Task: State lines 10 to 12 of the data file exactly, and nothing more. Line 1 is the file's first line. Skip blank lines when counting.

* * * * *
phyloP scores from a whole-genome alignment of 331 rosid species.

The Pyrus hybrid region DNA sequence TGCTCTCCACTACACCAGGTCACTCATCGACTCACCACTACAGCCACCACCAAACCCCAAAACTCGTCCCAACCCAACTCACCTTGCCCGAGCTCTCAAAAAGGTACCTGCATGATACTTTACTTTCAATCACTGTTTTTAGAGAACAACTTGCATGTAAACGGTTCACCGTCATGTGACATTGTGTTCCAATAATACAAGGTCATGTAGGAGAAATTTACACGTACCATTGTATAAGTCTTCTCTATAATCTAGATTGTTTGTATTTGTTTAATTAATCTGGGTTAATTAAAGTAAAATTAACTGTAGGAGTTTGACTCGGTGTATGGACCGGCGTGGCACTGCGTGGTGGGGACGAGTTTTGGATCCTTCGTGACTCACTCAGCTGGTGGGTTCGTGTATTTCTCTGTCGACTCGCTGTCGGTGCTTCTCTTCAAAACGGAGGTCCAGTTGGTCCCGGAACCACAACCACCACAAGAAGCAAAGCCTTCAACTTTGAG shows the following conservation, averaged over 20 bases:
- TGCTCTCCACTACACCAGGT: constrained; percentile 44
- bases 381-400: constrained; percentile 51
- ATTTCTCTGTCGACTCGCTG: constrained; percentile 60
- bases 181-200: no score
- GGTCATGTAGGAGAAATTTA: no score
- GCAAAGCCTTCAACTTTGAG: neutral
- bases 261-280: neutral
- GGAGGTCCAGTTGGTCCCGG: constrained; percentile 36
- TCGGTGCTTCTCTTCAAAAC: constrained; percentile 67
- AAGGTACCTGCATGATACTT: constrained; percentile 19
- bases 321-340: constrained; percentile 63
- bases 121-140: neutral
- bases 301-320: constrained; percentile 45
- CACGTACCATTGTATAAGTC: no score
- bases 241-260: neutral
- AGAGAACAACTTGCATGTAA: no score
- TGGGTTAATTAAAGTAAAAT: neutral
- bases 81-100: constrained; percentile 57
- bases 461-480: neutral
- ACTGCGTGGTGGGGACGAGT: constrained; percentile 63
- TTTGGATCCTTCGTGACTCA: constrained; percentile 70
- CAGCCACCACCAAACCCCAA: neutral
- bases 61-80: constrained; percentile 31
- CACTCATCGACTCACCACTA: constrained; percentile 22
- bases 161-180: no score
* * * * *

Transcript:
- GGAGGTCCAGTTGGTCCCGG: constrained; percentile 36
- TCGGTGCTTCTCTTCAAAAC: constrained; percentile 67
- AAGGTACCTGCATGATACTT: constrained; percentile 19